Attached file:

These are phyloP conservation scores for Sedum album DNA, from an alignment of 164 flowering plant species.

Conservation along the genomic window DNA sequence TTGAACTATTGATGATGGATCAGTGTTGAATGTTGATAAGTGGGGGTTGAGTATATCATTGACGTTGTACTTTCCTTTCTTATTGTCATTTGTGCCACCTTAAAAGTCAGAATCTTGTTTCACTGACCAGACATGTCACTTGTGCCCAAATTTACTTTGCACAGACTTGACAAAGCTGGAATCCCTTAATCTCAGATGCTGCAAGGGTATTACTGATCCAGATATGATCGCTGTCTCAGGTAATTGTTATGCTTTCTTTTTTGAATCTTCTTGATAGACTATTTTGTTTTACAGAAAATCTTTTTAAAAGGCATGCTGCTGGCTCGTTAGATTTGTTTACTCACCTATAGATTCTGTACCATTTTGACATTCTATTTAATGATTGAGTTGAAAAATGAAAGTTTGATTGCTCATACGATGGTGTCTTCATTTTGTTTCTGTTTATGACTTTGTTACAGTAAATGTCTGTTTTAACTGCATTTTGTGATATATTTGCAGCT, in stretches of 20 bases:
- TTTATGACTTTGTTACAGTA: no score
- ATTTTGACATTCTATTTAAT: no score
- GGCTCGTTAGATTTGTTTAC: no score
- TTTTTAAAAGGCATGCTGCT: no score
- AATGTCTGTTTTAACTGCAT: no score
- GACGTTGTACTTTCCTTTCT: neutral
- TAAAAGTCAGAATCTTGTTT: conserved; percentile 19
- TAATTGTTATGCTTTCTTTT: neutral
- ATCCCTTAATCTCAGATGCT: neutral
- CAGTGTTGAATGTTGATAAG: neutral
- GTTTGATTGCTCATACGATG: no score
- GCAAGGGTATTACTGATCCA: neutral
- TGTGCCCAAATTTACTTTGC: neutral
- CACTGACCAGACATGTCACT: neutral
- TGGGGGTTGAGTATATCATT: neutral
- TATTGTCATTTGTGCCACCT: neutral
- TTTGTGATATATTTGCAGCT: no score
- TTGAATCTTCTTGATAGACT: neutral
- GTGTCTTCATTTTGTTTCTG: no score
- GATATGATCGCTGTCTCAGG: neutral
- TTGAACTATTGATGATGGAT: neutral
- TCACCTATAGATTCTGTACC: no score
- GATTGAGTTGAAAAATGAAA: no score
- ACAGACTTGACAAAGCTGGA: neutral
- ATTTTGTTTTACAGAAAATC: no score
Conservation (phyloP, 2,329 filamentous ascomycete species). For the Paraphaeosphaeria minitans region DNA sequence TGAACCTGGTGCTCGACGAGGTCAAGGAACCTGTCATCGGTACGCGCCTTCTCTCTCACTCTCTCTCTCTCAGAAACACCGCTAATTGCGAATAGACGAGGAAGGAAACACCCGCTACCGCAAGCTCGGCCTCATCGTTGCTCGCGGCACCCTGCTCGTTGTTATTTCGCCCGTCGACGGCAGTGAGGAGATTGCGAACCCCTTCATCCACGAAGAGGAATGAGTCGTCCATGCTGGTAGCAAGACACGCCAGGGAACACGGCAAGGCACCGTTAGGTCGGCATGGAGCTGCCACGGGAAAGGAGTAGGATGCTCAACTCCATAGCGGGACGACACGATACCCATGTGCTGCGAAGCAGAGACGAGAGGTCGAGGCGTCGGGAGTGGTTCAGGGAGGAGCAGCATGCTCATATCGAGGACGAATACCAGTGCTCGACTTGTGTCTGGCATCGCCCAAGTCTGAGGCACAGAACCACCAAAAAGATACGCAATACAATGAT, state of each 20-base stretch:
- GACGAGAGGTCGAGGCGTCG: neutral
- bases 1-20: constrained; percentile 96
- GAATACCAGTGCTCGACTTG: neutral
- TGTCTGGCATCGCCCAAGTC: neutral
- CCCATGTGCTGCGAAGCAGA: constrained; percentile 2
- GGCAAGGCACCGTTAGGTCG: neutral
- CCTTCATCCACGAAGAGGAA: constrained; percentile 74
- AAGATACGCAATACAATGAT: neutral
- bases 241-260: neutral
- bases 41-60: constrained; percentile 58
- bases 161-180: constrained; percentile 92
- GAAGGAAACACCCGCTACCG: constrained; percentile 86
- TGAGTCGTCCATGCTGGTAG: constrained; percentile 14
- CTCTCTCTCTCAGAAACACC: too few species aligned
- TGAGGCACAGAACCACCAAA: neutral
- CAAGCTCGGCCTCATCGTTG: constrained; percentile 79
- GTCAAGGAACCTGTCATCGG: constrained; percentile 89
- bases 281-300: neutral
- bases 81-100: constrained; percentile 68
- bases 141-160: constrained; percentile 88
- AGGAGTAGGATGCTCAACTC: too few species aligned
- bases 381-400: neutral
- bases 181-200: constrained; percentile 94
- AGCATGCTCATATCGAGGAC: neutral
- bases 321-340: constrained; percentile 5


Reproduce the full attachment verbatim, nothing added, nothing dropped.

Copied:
These are phyloP conservation scores for Sedum album DNA, from an alignment of 164 flowering plant species.

Conservation along the genomic window DNA sequence TTGAACTATTGATGATGGATCAGTGTTGAATGTTGATAAGTGGGGGTTGAGTATATCATTGACGTTGTACTTTCCTTTCTTATTGTCATTTGTGCCACCTTAAAAGTCAGAATCTTGTTTCACTGACCAGACATGTCACTTGTGCCCAAATTTACTTTGCACAGACTTGACAAAGCTGGAATCCCTTAATCTCAGATGCTGCAAGGGTATTACTGATCCAGATATGATCGCTGTCTCAGGTAATTGTTATGCTTTCTTTTTTGAATCTTCTTGATAGACTATTTTGTTTTACAGAAAATCTTTTTAAAAGGCATGCTGCTGGCTCGTTAGATTTGTTTACTCACCTATAGATTCTGTACCATTTTGACATTCTATTTAATGATTGAGTTGAAAAATGAAAGTTTGATTGCTCATACGATGGTGTCTTCATTTTGTTTCTGTTTATGACTTTGTTACAGTAAATGTCTGTTTTAACTGCATTTTGTGATATATTTGCAGCT, in stretches of 20 bases:
- TTTATGACTTTGTTACAGTA: no score
- ATTTTGACATTCTATTTAAT: no score
- GGCTCGTTAGATTTGTTTAC: no score
- TTTTTAAAAGGCATGCTGCT: no score
- AATGTCTGTTTTAACTGCAT: no score
- GACGTTGTACTTTCCTTTCT: neutral
- TAAAAGTCAGAATCTTGTTT: conserved; percentile 19
- TAATTGTTATGCTTTCTTTT: neutral
- ATCCCTTAATCTCAGATGCT: neutral
- CAGTGTTGAATGTTGATAAG: neutral
- GTTTGATTGCTCATACGATG: no score
- GCAAGGGTATTACTGATCCA: neutral
- TGTGCCCAAATTTACTTTGC: neutral
- CACTGACCAGACATGTCACT: neutral
- TGGGGGTTGAGTATATCATT: neutral
- TATTGTCATTTGTGCCACCT: neutral
- TTTGTGATATATTTGCAGCT: no score
- TTGAATCTTCTTGATAGACT: neutral
- GTGTCTTCATTTTGTTTCTG: no score
- GATATGATCGCTGTCTCAGG: neutral
- TTGAACTATTGATGATGGAT: neutral
- TCACCTATAGATTCTGTACC: no score
- GATTGAGTTGAAAAATGAAA: no score
- ACAGACTTGACAAAGCTGGA: neutral
- ATTTTGTTTTACAGAAAATC: no score
Conservation (phyloP, 2,329 filamentous ascomycete species). For the Paraphaeosphaeria minitans region DNA sequence TGAACCTGGTGCTCGACGAGGTCAAGGAACCTGTCATCGGTACGCGCCTTCTCTCTCACTCTCTCTCTCTCAGAAACACCGCTAATTGCGAATAGACGAGGAAGGAAACACCCGCTACCGCAAGCTCGGCCTCATCGTTGCTCGCGGCACCCTGCTCGTTGTTATTTCGCCCGTCGACGGCAGTGAGGAGATTGCGAACCCCTTCATCCACGAAGAGGAATGAGTCGTCCATGCTGGTAGCAAGACACGCCAGGGAACACGGCAAGGCACCGTTAGGTCGGCATGGAGCTGCCACGGGAAAGGAGTAGGATGCTCAACTCCATAGCGGGACGACACGATACCCATGTGCTGCGAAGCAGAGACGAGAGGTCGAGGCGTCGGGAGTGGTTCAGGGAGGAGCAGCATGCTCATATCGAGGACGAATACCAGTGCTCGACTTGTGTCTGGCATCGCCCAAGTCTGAGGCACAGAACCACCAAAAAGATACGCAATACAATGAT, state of each 20-base stretch:
- GACGAGAGGTCGAGGCGTCG: neutral
- bases 1-20: constrained; percentile 96
- GAATACCAGTGCTCGACTTG: neutral
- TGTCTGGCATCGCCCAAGTC: neutral
- CCCATGTGCTGCGAAGCAGA: constrained; percentile 2
- GGCAAGGCACCGTTAGGTCG: neutral
- CCTTCATCCACGAAGAGGAA: constrained; percentile 74
- AAGATACGCAATACAATGAT: neutral
- bases 241-260: neutral
- bases 41-60: constrained; percentile 58
- bases 161-180: constrained; percentile 92
- GAAGGAAACACCCGCTACCG: constrained; percentile 86
- TGAGTCGTCCATGCTGGTAG: constrained; percentile 14
- CTCTCTCTCTCAGAAACACC: too few species aligned
- TGAGGCACAGAACCACCAAA: neutral
- CAAGCTCGGCCTCATCGTTG: constrained; percentile 79
- GTCAAGGAACCTGTCATCGG: constrained; percentile 89
- bases 281-300: neutral
- bases 81-100: constrained; percentile 68
- bases 141-160: constrained; percentile 88
- AGGAGTAGGATGCTCAACTC: too few species aligned
- bases 381-400: neutral
- bases 181-200: constrained; percentile 94
- AGCATGCTCATATCGAGGAC: neutral
- bases 321-340: constrained; percentile 5